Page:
Employers who are screening for tetrahydrocannabinol (THC), the psychoactive component in marijuana, are learning that that some cannabidiol (CBD) products contain trace amounts of THC, resulting in a positive test for the substance. Notably, urine drug tests, the kind most commonly used by employers, screen for a compound the body makes when it breaks down THC. The test will not detect this substance solely from the breakdown of CBD. In addition, CBD products typically contain less than 0.3% of THC, but that doesn’t preclude positive test results for THC. If a large amount of CBD product is consumed in a short period of time or if a CBD product has concentration greater than 0.3% THC, the test will be positive for THC. In addition, there have been reports that of CBD products tainted with THC.
In the private sector, employers likely will not distinguish CBD use from marijuana when workplace drug policy provides for termination in the event a drug test reflects the presence of THC. A federal court in Indiana dismissed an employee’s lawsuit after he tested positive for marijuana due to alleged CBD use and claimed that his termination was discriminatory on the basis of a disability. Rocchio v. E&B Paving, LLC, and Int’l Union of Operating Engineers Local 103, Case No. 1:20-cv-00417 (S.D. Indiana March 31, 2022).
Rocchio was an engineer who was subject to random drug testing under his employer’s drug testing policy. The policy required testing for marijuana and provided for termination in the event of a positive drug test result. When he tested positive, he claimed that it was due to his use of CBD oil. Still, he was terminated from his employment in accordance with the Company’s policy.
Rocchio alleged that the employer and the union violated the Americans with Disabilities Act by terminating him and failing to rehire him. He alleged that the employer’s policy of terminating all employees who test positive “categorically regards” them as abusers of illegal drugs and also regards them as disabled because safety was the rationale for the policy. The court did not agree and noted that “it did not follow” that an employer conducts drug testing believes that everyone who tests positive is disabled under the ADA. Moreover, there was no evidence that the employer believed that Rocchio was disabled, or that he was terminated because of any perceived disability.
At the state level, the West Virginia Supreme Court upheld a coal miner’s suspension after use of CBD led to a positive test result for cannabinoids/THC. W.Va. Office of Miners’ Health and Safety & Training v. Beavers, 2022 W.Va. LEXIS 323, 2022 WL 1223230 (April 5, 2022).
Beavers, a West Virginia coal miner, needed a sleep aid and, was assured by a pharmacist that CBD oil would not result in a positive THC test. However, a day after he took the CBD oil, the miner was required to submit to a random drug test, which came back positive. The Office of Miners’ Health and Safety & Training (OMHST) suspended the miner for six months, as required by State code.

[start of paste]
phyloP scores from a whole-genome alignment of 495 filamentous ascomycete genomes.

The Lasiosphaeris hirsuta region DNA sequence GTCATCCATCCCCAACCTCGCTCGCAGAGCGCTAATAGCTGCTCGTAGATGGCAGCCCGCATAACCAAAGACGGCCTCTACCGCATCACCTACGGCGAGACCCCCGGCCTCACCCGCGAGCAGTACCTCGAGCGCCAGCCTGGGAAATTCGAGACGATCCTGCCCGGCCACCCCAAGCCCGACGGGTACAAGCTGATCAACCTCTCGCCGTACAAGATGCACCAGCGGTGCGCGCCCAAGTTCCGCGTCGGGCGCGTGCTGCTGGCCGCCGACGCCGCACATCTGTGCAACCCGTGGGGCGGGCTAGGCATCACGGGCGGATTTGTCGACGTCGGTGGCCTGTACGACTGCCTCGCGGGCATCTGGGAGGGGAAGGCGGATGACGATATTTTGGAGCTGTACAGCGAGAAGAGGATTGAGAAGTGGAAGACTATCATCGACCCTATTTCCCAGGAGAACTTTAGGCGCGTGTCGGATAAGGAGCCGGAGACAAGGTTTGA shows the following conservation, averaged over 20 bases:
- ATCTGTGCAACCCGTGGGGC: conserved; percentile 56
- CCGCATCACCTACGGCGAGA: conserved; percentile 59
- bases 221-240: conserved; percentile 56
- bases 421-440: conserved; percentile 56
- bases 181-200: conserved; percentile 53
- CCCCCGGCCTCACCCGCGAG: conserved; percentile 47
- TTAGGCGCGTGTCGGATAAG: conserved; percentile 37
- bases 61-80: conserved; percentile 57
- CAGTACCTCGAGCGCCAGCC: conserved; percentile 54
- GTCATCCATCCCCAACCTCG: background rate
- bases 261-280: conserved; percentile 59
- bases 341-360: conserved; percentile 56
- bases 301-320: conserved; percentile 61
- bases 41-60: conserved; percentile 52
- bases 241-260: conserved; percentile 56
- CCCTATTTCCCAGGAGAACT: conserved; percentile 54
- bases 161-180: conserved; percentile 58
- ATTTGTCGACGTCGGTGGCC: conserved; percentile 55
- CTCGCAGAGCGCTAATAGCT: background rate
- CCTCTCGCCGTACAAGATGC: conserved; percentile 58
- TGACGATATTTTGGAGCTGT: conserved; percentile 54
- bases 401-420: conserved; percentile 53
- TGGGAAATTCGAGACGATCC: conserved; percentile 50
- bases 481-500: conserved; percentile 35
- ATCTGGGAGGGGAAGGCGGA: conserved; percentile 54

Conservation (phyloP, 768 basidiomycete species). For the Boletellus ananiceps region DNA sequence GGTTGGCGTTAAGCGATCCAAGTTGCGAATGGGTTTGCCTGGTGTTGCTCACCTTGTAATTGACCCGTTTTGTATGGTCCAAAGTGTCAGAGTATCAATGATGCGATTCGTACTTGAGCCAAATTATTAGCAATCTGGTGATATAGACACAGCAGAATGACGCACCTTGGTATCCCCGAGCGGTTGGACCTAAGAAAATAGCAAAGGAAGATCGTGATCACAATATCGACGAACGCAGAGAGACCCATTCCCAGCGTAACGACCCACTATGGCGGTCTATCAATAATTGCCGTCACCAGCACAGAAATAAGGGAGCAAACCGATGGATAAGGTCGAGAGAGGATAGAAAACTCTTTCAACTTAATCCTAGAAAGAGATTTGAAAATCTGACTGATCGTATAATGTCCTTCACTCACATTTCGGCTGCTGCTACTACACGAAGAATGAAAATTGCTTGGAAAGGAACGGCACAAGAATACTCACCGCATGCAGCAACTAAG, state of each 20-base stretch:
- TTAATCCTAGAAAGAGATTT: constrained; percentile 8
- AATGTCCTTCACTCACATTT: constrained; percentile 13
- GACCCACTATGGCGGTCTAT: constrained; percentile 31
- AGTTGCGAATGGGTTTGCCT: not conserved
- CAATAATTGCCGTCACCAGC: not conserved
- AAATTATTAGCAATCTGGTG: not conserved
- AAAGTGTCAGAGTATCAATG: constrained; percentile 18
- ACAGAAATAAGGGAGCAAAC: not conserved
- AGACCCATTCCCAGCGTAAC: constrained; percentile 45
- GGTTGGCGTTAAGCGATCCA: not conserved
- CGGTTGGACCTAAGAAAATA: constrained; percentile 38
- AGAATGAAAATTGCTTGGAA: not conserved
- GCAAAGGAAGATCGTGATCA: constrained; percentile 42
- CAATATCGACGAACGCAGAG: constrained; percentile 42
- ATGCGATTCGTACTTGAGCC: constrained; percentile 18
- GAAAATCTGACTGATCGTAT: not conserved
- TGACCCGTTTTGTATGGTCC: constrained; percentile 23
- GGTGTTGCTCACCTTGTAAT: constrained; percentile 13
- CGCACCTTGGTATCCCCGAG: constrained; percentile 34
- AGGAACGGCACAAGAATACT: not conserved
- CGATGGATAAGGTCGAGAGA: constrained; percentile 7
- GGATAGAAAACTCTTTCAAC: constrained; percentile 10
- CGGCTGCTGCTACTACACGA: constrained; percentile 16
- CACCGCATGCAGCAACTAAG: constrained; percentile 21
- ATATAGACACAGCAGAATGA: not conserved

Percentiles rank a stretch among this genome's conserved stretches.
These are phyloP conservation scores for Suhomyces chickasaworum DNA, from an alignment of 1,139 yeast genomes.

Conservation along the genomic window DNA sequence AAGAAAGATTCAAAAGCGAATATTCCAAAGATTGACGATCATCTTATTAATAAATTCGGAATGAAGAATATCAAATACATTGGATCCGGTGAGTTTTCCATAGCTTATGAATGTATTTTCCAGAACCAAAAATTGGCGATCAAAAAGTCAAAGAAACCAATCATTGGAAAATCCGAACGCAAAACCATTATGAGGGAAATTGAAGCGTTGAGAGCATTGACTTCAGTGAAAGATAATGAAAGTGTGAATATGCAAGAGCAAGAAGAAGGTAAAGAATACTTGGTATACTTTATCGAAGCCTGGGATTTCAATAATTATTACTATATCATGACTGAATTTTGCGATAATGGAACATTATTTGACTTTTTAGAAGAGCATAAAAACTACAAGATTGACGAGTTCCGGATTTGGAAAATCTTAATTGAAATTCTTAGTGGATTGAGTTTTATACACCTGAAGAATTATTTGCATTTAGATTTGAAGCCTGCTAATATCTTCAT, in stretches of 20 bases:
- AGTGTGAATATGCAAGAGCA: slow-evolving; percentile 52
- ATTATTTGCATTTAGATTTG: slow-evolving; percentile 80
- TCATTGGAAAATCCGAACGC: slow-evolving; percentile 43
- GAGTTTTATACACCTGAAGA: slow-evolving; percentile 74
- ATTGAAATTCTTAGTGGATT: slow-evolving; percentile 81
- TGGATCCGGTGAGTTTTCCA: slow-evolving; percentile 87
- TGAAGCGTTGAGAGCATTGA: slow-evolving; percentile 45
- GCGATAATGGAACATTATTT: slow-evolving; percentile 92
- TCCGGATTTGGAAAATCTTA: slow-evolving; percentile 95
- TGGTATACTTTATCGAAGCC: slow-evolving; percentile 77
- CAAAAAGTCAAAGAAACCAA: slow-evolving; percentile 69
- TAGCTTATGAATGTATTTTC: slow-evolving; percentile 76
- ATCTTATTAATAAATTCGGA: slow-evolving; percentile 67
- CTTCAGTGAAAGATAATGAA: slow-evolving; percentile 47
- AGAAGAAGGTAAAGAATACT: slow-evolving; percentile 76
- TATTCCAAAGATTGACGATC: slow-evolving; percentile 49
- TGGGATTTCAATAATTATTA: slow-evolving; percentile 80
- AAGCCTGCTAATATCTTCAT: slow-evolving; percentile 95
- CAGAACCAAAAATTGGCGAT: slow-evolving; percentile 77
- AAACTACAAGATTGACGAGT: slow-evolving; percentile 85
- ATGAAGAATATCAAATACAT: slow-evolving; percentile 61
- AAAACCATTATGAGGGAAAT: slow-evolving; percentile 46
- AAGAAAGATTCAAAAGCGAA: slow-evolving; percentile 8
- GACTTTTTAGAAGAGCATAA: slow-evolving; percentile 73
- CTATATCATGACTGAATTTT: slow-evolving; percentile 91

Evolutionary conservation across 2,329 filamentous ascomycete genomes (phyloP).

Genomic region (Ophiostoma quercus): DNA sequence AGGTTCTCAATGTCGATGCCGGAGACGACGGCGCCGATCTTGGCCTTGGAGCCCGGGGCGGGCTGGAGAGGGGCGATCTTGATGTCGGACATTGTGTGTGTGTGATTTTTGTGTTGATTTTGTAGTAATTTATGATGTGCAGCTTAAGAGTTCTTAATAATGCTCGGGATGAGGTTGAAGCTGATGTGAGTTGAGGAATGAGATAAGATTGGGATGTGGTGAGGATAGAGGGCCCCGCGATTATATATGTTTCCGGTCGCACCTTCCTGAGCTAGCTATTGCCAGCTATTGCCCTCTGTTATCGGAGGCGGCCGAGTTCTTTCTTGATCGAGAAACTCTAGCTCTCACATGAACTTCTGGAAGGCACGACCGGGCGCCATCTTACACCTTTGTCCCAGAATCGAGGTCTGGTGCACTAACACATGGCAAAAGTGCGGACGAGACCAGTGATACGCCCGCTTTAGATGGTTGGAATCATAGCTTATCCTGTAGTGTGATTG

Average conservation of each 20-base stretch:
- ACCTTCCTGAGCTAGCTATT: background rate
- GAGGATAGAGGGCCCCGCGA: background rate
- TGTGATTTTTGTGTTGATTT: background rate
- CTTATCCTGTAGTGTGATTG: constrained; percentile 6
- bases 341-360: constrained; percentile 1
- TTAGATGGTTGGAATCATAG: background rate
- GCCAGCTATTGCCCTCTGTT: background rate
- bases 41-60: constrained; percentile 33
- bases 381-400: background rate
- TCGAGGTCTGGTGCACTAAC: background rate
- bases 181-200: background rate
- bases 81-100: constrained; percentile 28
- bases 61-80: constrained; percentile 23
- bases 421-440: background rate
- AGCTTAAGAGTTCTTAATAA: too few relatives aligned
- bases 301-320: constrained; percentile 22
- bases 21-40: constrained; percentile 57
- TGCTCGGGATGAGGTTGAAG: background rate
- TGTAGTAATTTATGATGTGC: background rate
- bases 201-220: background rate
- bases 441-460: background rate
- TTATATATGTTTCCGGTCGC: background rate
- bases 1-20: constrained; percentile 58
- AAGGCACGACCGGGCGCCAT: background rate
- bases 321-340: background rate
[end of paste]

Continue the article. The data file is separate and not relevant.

The miner appealed the suspension to the Coal Mine Safety Board (the Board), an administrative tribunal. At the hearing, the miner was advised of his option to have the split sample tested at another certified laboratory but declined this option. Dana Carasig, M.D., a medical review officer, testified that the test did not distinguish between THC and CBD. She further testified that the test is a “confirm result used” for detecting the “active THC constant.” Following the hearing, the Board reinstated the miner’s certifications, finding that he had consumed a CBD product, which is not a controlled substance under the statute. The OMHST appealed the Board’s decision to the Circuit Court of Kanawha County, which denied the OMHST’s appeal. The OMHST then appealed the Circuit Court’s ruling to the State Supreme Court, which upheld the original decision of the OMHST to revoke the Beaver’s mining certifications for six months.
The Court found that there is no requirement that the OMHST prove that the person abuses alcohol or drugs, only that they tested positive for the substance. The Court noted that the miner’s claim that he used CBD, a legal over-the-counter substance, did not constitute a defense to his positive test, despite the fact that his consumption of CBD unintentionally subjected him to THC. The court also dismissed the argument that the CBD is a legal substance, noting that alcohol is also legal but still on the list of banned substances.
CBD use has also come under review by the federal government, which has issued policy and rules at different agencies. Although Federal Drug Administration does not certify amounts of THC in products, it has issued several warning letters to companies because their products contained more CBD than indicated on the product label. The Department of Defense has outright banned CBD use by military members, noting that CBD can be derived from marijuana or hemp. The Department of Defense has also noted that the use of CBD products, including those derived from hemp, may lead to a positive urinalysis test for THC. The Department of Transportation has issued a notice regarding on product definitions, testing requirements and noting that the use of CBD products can lead to positive drug test results.
Our lawyers have experience and knowledge of the federal and state laws that impact the legality of employment drug screening programs. Feel free to contact us for consultation and/or assistance with employment drug screening issues at The Law Office of Adele L. Abrams, P.C., 301-595-3520.